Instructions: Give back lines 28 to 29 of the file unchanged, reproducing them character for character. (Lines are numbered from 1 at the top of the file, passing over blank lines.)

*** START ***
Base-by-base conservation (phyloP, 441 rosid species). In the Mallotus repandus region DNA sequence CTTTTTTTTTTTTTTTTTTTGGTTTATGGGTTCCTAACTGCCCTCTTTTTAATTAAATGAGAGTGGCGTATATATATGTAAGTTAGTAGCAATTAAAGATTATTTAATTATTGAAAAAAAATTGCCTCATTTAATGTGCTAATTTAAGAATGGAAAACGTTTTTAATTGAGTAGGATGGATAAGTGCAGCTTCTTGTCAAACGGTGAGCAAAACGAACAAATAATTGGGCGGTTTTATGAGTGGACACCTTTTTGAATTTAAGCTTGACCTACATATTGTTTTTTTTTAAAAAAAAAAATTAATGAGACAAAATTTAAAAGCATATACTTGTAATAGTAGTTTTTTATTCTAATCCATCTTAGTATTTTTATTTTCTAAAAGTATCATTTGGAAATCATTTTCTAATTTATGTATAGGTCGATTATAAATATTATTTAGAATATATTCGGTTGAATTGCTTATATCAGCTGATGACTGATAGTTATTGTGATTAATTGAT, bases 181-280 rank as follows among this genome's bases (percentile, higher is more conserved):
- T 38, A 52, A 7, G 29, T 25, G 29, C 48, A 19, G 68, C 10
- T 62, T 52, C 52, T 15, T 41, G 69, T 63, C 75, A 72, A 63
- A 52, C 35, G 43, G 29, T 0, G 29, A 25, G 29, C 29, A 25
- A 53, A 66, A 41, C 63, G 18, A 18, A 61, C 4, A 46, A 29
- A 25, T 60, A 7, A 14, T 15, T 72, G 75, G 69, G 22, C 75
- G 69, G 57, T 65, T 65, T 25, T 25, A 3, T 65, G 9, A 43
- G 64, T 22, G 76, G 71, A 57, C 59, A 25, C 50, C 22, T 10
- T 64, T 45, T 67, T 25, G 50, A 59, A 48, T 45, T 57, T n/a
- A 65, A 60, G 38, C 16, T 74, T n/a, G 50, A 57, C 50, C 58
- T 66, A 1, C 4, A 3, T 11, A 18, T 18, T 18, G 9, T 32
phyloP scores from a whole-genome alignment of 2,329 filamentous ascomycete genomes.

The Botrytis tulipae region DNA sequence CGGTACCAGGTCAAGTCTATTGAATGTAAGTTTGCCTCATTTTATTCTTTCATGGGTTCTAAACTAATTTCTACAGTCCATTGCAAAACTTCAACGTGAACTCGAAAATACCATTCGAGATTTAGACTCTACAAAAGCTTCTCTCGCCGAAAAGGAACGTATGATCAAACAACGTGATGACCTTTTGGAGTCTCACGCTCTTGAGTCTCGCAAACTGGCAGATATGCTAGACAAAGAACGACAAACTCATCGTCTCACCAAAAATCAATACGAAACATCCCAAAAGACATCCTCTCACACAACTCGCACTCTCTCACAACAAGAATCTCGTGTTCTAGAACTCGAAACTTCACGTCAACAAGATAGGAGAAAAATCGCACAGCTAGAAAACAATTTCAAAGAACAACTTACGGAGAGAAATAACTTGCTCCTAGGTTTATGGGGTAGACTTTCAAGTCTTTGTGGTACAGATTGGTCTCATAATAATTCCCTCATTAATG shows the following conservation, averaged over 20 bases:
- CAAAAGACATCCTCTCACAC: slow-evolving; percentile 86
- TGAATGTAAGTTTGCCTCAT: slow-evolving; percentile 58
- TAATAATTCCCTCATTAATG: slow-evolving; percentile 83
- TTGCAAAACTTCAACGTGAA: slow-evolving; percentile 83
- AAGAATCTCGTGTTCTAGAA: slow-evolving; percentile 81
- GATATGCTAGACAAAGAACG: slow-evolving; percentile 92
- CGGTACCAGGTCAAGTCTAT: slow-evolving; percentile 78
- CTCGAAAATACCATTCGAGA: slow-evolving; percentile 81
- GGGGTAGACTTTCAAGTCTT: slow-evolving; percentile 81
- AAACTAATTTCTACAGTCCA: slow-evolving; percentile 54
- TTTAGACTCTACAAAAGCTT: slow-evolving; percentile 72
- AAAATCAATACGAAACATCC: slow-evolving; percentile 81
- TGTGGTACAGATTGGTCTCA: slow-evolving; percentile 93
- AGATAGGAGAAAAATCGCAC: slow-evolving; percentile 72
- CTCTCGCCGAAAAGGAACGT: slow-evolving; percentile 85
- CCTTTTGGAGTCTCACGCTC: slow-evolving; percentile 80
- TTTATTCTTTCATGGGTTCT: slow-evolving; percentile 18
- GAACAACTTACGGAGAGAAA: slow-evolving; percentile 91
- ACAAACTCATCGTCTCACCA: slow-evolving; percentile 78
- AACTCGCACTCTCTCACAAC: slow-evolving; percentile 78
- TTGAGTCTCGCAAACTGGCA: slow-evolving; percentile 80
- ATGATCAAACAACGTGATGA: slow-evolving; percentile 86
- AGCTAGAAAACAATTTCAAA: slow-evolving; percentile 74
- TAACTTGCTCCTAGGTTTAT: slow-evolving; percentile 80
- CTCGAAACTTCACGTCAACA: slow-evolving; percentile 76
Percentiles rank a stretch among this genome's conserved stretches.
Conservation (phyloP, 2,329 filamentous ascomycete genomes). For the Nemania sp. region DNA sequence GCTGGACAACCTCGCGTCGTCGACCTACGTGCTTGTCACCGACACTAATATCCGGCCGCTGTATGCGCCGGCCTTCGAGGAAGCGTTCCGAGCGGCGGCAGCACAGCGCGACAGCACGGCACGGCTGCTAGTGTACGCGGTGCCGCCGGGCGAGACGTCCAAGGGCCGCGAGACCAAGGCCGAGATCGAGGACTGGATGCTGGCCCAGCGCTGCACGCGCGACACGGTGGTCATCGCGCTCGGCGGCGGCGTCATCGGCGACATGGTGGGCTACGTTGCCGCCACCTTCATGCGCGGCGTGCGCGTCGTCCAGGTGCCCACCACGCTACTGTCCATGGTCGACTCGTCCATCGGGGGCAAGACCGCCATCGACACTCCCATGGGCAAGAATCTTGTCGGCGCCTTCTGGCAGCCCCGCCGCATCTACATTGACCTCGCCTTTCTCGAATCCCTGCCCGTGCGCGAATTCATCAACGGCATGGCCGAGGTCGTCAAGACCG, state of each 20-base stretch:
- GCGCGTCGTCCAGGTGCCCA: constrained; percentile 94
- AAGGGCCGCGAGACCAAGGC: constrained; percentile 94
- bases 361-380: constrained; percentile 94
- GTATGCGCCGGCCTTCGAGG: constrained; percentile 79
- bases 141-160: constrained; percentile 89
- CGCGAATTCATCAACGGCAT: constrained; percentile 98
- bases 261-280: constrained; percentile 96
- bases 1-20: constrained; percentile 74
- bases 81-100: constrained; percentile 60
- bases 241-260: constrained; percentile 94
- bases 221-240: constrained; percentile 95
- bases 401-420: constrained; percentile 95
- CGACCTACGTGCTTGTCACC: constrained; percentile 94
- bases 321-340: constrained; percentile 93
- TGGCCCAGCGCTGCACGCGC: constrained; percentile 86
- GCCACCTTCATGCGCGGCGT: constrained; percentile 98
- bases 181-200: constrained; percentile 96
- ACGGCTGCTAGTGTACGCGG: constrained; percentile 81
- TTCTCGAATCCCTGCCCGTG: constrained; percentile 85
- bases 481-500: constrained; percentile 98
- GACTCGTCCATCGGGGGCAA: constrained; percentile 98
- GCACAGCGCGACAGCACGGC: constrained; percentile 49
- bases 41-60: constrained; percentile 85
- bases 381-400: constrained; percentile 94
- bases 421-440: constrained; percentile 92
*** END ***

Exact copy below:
- CTCTCGCCGAAAAGGAACGT: slow-evolving; percentile 85
- CCTTTTGGAGTCTCACGCTC: slow-evolving; percentile 80